PTU-122 A GMP Treg Expansion Protocol Restores Treg Suppressor Function in End-stage Liver Disease; Implications for Adoptive Transfer Therapy

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Abstract

Introduction

Long-term survival in liver transplant recipients remains suboptimal because of the morbidity and mortality associated with the long-term use of immunosuppression (IS). However, IS weaning early post liver transplantation (LT) has largely been unsuccessful, supporting the need for active tolerance induction strategies. CD4+CD25+FOXP3+ (Tregs) play an important role in immunoregulation and have been shown in animal models to promote transplantation tolerance. Phase I trials in bone marrow transplantation have shown that ex vivo expanded Tregs have an excellent safety profile, which is encouraging for the broader application of these cells. The clinical trial, ThRIL, soon to be initiated at King’s College London, aims to investigate the therapeutic potential of Tregs in the setting of LT.

Introduction

We have devised a GMP compatible protocol that ensures the successful isolation and expansion of a functional and stable human Treg population in preparation for this trial.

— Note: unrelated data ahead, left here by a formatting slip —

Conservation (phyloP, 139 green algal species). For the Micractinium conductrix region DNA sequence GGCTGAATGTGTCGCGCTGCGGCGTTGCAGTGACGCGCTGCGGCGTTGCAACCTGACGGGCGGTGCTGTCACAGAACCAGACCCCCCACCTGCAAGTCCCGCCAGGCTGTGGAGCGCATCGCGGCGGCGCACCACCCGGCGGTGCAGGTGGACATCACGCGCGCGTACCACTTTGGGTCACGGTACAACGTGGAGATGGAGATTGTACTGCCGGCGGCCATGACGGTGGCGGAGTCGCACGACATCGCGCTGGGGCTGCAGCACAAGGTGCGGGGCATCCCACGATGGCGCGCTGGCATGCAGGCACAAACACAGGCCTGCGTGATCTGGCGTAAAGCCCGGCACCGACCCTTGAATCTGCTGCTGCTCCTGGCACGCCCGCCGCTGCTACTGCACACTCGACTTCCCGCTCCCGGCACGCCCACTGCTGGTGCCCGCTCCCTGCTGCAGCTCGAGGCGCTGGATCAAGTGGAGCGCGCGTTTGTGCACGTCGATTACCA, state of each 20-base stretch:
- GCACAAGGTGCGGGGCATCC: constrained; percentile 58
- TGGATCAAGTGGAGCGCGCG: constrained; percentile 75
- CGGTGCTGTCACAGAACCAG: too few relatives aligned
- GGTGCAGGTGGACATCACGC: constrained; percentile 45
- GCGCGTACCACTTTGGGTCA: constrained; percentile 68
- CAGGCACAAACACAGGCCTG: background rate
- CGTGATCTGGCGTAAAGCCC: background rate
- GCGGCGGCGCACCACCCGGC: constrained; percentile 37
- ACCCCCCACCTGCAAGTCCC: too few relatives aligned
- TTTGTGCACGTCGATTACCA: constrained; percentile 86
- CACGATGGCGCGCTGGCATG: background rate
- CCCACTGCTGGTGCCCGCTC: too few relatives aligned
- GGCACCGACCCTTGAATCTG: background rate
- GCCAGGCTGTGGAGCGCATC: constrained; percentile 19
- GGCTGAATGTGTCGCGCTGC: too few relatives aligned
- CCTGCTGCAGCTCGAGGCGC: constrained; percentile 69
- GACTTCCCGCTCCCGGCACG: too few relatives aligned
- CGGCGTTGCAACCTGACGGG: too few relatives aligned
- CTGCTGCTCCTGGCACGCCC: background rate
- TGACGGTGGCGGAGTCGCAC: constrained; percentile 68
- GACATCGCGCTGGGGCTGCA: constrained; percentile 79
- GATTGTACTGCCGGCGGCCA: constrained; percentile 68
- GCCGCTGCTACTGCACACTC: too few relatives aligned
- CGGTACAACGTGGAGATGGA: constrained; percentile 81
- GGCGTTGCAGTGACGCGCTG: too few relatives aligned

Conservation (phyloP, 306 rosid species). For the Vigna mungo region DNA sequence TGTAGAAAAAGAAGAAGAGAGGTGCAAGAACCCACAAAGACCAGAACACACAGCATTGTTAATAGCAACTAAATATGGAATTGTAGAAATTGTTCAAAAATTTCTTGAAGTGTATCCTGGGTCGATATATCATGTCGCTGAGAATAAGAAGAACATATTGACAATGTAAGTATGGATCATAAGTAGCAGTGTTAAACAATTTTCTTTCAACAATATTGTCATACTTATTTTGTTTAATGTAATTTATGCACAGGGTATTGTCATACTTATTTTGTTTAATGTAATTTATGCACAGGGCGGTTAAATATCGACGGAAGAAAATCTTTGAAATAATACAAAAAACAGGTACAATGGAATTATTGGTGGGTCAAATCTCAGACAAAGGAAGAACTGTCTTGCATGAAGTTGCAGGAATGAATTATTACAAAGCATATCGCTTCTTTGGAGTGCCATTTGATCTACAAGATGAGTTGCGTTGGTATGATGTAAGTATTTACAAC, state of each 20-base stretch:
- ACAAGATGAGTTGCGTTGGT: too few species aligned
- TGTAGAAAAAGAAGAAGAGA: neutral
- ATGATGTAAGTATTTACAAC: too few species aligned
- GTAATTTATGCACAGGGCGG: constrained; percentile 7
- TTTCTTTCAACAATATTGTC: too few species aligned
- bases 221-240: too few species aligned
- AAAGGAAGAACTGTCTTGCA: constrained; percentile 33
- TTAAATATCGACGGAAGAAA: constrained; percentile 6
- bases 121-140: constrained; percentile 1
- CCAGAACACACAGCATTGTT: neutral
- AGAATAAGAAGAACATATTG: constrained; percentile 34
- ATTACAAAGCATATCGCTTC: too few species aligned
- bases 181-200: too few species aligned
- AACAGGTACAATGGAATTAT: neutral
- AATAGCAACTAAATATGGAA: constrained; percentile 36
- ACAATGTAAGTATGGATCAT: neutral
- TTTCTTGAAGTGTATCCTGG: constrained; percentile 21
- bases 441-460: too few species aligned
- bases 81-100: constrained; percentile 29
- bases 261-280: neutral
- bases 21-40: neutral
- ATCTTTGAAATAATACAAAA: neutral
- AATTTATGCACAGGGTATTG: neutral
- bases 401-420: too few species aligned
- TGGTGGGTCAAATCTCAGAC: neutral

Methods

Tregs were isolated from 150ml of blood from patients with end-stage liver disease by a CliniMACS-based GMP isolation technique and expanded using anti-CD3/CD28 beads, IL-2 and rapamycin.

Results

A 580-fold expansion of pure Tregs was achieved (97.4% CD4+CD25+ and 0.008% CD8+ cells) and the cells maintained FoxP3 expression (99.6% of the CD4+CD25+ cells express FoxP3). The populations of Tregs obtained were also stable and did not convert to Th17 cells when cultured in the presence of pro-inflammatory stimuli.

Results

This protocol further proved to be ideal for the expansion of Tregs from patients with liver disease in view of restoring the Tregs’ suppressive function (1:1 ratio – expanded Tregs 91.1% vs. freshly isolated Tregs 28.6% suppression, 1:10 ratio – 80.7% vs. 20.8% respectively). Based on these findings, we subsequently conducted an in-depth phenotypic characterisation of freshly isolated Tregs in order to delineate a population responsible for the apparent lack of suppressive function. An investigation into the possible mechanisms is currently ongoing.

Conclusion

The feasibility of Treg based therapy is now widely accepted, provided that tailor-made clinical grade procedures for isolation and ex-vivo cell handling are available. Our rapamycin-based protocol is ideal in this setting as it not only satisfies the rigours of GMP manufacturing standards, but also derives a population of Tregs that is stable and functionally superior compared to freshly isolated Tregs.

Disclosure of Interest

None Declared.

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